Frontline Worker Balances the Demands of Covid-19 with Her Love of Surfing

Frontline Worker Balances the Demands of Covid-19 with Her Love of Surfing

Elizabeth Vandyke Freer, Liz Vandyke to her friends, lives the life of Riley in Charleston, South Carolina. She spends her days working hard in her career as a PA, and enjoys all the sun and surf that the low country has to offer. However, her roots are laid in Hanover, PA, where she was born and raised. As an only child to two physicians, you’d think that Liz was always bound for a life in the medical field, but that was not always her goal. She attended undergrad at the University of Virginia where she earned dual degrees in Art and Art History, and stayed for an additional year to pursue a concentration in photography.


Her education path was what ultimately led her down to Charleston, where she interned at Charleston Magazine as a photographer. While she learned a lot and gained valuable experience, she decided that photography, while it may be her passion, was not her professional end game. This lead her to start dabbling in other jobs, including several positions as a chef in Charleston, and later on, as a private caterer. While this path was a fun change of pace, she felt that it also probably wasn’t the end all be all for her career. So, as she worked hard to continue her catering business, she also started to take pre-requisites in hopes to be accepted into their Physician Assistant program. Her hard work paid off and she began the 27-month journey to certification. Upon graduation, she spent two years working in the specialty of Allergy and Immunology. Now she is solely in urgent care, where her Covid-19 journey began.


In addition to her regular influx of patients and problems, she was working in one of the larger Covid-19 testing centers in the city, with each testing sometimes 300 people a day. This lead to hectic days and stressful nights, but she affords a lot of her support and success to her encouraging team.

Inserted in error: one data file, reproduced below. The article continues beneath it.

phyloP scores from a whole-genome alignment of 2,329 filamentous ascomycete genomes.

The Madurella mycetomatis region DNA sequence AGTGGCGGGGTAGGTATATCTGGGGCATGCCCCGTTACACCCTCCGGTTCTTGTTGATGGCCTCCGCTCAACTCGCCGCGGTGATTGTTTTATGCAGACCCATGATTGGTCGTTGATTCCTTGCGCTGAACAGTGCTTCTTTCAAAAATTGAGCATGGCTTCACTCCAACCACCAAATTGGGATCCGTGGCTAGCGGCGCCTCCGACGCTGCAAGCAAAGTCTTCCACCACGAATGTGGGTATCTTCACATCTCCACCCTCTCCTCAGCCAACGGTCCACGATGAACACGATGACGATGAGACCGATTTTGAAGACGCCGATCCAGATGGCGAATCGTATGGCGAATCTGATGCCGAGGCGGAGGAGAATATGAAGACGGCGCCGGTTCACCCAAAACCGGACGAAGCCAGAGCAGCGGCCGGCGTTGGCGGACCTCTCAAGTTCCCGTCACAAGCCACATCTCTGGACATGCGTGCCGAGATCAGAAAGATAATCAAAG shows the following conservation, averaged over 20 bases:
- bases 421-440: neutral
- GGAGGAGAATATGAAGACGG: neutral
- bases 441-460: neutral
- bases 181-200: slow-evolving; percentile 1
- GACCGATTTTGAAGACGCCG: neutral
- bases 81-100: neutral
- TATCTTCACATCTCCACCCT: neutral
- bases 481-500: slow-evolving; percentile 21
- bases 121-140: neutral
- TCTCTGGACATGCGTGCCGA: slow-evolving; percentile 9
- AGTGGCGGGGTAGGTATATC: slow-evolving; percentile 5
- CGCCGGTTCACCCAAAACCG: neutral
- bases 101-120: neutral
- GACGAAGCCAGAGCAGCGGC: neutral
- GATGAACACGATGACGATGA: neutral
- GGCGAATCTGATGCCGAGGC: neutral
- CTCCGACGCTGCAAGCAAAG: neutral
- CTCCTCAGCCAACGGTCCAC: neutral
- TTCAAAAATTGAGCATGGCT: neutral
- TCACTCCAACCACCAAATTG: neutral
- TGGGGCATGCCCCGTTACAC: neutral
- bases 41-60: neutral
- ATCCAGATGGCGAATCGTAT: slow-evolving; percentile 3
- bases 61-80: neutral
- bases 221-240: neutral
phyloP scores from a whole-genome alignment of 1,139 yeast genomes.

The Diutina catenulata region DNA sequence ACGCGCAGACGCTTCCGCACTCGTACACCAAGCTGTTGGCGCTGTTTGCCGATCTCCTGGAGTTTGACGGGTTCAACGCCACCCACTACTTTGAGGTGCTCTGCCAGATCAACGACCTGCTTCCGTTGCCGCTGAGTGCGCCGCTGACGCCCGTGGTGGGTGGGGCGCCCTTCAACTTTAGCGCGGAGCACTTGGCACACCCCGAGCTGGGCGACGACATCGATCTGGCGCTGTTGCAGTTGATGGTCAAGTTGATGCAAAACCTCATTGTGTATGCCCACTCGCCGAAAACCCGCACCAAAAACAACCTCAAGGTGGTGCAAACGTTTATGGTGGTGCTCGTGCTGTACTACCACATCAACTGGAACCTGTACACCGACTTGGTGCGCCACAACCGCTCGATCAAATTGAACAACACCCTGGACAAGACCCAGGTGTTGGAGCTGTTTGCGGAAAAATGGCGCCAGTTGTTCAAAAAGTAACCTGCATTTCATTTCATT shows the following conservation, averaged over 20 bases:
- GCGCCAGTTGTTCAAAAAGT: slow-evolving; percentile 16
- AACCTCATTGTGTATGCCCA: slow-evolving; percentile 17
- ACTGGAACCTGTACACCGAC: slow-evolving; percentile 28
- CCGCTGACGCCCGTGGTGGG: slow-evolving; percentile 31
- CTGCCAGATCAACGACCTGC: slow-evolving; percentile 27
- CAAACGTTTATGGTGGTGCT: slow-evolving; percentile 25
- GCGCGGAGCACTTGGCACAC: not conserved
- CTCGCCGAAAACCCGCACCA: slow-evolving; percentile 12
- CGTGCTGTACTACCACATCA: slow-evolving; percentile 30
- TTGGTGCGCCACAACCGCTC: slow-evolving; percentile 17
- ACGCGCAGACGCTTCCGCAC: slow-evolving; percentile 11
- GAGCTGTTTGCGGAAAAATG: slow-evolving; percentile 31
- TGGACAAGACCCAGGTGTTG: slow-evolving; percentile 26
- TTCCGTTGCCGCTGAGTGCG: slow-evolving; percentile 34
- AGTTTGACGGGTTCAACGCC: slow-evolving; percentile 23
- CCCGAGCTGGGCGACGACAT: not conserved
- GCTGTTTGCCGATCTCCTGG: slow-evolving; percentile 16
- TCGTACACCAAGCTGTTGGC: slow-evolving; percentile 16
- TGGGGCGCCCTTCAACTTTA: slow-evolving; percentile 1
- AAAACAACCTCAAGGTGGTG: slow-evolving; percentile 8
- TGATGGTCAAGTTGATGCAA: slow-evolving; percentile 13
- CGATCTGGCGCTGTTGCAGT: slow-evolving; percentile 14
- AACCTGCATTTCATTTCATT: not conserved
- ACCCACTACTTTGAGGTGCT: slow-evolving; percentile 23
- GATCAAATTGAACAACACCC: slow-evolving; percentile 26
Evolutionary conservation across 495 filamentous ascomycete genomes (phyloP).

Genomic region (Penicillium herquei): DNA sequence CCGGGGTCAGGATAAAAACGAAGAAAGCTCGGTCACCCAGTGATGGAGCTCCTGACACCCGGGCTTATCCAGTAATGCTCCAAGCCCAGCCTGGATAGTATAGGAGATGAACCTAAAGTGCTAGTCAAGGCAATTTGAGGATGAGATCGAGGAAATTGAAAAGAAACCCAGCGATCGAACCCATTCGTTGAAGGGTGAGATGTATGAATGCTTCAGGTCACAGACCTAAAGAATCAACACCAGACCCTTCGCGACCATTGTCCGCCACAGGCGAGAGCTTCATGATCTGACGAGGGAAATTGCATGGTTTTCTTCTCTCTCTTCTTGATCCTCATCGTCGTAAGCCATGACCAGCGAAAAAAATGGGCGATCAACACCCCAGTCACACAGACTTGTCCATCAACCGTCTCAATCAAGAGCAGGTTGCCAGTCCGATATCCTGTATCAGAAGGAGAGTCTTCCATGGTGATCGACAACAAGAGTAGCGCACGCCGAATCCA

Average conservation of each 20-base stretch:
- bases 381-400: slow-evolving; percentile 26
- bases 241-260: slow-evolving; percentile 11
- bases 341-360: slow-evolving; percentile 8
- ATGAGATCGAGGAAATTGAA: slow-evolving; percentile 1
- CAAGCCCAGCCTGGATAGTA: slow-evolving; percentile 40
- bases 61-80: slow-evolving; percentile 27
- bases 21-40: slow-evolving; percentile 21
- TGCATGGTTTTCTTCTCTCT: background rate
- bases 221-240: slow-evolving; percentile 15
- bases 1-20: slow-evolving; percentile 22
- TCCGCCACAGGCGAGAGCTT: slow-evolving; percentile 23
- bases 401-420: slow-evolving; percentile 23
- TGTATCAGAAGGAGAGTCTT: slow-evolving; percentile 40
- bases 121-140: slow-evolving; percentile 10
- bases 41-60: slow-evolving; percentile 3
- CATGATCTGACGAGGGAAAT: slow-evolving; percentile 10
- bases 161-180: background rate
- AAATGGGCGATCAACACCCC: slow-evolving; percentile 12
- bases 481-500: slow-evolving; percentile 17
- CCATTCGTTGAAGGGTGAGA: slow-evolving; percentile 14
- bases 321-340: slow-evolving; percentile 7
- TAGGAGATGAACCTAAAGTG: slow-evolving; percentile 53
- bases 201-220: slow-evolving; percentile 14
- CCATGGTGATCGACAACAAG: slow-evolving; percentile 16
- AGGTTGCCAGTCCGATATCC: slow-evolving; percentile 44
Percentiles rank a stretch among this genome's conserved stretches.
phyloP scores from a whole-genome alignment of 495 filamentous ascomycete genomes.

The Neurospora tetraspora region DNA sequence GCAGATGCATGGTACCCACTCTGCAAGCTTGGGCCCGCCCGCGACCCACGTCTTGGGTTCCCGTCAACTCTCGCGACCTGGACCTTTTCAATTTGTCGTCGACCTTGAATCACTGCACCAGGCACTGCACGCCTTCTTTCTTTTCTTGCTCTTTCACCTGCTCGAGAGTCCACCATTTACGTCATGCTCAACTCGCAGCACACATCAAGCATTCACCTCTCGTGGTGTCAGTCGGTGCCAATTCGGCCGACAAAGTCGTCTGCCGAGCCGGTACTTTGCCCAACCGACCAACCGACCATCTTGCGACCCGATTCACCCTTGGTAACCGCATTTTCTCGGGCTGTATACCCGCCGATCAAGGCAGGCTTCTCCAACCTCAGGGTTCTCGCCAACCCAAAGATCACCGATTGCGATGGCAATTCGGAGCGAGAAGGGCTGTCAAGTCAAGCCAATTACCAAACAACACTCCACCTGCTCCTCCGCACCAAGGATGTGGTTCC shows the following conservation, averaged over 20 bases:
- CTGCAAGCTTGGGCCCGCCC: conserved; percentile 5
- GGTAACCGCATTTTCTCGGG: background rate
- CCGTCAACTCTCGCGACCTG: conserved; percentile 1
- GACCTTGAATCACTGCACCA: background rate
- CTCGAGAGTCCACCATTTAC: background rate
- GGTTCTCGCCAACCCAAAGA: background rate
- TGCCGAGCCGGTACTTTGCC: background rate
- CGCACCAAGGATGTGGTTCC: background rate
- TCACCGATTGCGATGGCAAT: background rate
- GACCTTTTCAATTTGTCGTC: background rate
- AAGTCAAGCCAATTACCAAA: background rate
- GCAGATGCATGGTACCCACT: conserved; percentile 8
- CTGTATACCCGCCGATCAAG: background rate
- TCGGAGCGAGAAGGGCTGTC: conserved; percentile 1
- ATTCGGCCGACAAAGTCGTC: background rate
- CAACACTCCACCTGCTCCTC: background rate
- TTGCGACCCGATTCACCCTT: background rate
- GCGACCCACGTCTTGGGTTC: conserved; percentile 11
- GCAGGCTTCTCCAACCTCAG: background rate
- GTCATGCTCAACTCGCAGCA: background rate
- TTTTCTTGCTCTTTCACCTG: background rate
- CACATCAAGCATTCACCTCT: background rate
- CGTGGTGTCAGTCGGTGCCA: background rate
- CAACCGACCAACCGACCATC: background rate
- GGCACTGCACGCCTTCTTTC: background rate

“When life hands you lemons, sometimes you get to make lemonade, other times you throw on full PPE, put your head down, and do the damn thing,” said Liz. A quote that many cannot relate to, but all can appreciate.

Liz’s mother, a physician in Pennsylvania, is an Infectious Disease specialist, who was brought out of retirement to help fight the global pandemic. Liz leans on her as a primary support system and mentor when trying to navigate the pandemic on the Charleston front, and looks up to her both professionally and personally. She speaks of her highly by saying,

“She is a very smart lady and definitely my best friend.”

With the weight of the world on her shoulders, Liz turns to the water to find her release. While in PA school, she worked a rotation in Oahu in the medical tent at surf competitions. Being able to watch and assist greats like Kelly Slater sparked a fire in Liz to get out there and ride some waves herself. With no teacher or technique, she bought her first board and dove in headfirst.


“I would take it out and get my ass handed to me,” she said with a laugh. “I had no idea what I was doing.”

Slowly but surely her “all gas no breaks” technique led her to get the hang of it, and actually start to really enjoy it. She would go out with friends, especially during the pandemic, when hanging out indoors wasn’t encouraged. It has evolved into a way she copes with tough times at work, and just life in general. With a schedule of three 12-hour shifts per week, she most enjoys hitting the waves when everyone else is at work, where she can enjoy her solo form of self-care.

When not on the ocean or in urgent care, you can find Liz out with her dog, a rescue named Kaia, cooking for fun, or hitting up a yoga class at The Works. She also enjoys trips to the Bahamas where she can snorkel and lobster spear with friends and family.


Please take time this holiday season to thank the frontline workers who are tirelessly working to combat this pandemic - or donate to charities that support them. As seen through Liz’s passions and hobbies, healthcare workers are some really cool people, and we want to make sure that they can continue to enjoy their lives outside of the hospital.